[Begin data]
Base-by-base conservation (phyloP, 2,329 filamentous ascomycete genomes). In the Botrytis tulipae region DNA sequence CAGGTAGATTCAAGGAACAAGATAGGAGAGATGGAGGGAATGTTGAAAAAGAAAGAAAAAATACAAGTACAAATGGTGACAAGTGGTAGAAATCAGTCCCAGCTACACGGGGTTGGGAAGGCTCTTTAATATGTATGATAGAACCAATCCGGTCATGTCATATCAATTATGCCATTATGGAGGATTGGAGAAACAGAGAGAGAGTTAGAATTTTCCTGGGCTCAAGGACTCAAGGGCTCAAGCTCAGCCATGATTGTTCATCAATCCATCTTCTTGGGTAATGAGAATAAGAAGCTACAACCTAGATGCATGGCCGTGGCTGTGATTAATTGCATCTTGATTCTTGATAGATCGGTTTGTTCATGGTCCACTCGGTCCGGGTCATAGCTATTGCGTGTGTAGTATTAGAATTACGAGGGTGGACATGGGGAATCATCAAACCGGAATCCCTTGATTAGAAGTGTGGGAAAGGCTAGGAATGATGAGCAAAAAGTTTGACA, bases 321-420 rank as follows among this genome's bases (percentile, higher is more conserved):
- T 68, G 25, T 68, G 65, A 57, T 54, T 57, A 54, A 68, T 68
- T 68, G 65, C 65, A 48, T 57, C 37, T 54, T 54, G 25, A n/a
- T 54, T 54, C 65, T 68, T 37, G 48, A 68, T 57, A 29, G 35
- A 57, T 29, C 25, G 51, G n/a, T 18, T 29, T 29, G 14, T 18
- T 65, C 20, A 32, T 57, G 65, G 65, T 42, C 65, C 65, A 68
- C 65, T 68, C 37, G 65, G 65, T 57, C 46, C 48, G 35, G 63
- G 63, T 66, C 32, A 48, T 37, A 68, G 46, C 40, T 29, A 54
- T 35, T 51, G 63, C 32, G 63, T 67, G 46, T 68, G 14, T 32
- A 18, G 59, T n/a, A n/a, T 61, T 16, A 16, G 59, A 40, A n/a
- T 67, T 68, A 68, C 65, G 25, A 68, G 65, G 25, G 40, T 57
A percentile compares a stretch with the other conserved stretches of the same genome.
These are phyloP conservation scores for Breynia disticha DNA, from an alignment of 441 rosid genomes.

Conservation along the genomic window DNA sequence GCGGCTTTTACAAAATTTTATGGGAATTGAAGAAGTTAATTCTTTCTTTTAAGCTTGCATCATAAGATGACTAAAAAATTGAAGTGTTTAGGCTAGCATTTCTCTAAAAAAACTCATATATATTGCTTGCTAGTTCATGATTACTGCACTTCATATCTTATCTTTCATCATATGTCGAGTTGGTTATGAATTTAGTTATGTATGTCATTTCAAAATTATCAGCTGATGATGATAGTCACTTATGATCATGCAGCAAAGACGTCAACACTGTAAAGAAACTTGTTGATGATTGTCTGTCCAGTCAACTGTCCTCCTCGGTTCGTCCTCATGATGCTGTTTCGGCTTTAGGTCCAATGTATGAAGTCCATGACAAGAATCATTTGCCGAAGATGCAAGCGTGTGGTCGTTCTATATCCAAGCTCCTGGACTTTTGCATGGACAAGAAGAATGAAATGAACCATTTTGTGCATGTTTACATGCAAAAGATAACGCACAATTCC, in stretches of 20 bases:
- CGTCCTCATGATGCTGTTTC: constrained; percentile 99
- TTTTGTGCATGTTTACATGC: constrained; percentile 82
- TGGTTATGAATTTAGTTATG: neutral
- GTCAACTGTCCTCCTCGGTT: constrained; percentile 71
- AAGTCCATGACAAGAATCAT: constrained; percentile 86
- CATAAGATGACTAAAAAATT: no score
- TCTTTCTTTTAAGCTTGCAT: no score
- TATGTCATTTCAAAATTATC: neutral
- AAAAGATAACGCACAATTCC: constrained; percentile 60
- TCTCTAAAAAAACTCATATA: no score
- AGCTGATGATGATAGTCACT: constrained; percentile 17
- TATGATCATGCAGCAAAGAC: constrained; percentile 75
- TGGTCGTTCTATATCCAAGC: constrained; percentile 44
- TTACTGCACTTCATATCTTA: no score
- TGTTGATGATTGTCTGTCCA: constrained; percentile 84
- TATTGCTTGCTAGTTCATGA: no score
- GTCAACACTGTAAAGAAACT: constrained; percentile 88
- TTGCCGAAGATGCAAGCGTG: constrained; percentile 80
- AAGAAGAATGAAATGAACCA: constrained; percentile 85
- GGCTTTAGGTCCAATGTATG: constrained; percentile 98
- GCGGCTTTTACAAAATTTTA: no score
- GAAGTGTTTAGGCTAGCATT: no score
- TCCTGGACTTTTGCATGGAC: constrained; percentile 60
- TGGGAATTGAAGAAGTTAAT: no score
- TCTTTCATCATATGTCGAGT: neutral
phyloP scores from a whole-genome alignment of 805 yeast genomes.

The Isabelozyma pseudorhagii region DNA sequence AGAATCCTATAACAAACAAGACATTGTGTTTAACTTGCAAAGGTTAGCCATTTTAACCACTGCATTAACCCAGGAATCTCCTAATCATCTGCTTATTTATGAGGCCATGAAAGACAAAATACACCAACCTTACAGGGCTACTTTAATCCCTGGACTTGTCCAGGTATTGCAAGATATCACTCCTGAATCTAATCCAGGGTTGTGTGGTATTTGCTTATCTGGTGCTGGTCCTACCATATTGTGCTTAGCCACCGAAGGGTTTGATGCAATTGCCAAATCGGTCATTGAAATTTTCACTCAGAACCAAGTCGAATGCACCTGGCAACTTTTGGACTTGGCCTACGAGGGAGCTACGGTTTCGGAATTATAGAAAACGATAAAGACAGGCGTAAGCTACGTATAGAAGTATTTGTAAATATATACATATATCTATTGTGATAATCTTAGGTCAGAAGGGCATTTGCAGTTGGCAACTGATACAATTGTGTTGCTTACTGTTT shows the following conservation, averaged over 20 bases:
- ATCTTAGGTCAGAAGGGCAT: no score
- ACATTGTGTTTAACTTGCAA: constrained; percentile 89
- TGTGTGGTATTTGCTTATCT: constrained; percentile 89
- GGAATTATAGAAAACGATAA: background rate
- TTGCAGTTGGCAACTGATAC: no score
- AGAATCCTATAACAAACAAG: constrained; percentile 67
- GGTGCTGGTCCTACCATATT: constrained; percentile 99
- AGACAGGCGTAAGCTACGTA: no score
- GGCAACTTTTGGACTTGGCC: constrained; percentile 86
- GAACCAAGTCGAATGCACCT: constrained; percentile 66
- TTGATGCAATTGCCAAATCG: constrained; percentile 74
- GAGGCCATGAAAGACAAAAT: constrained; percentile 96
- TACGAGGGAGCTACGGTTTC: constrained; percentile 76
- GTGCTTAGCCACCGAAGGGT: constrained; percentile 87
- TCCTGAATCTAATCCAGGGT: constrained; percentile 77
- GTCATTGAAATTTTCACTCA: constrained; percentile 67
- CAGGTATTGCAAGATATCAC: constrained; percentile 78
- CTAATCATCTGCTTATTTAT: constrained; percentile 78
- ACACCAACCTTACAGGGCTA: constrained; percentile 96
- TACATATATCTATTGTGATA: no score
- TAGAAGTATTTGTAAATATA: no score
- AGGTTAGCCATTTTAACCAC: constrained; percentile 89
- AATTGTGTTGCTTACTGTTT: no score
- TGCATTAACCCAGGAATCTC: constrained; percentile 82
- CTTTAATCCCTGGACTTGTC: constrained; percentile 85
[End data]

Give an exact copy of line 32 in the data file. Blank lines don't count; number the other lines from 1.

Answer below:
- TTGCCGAAGATGCAAGCGTG: constrained; percentile 80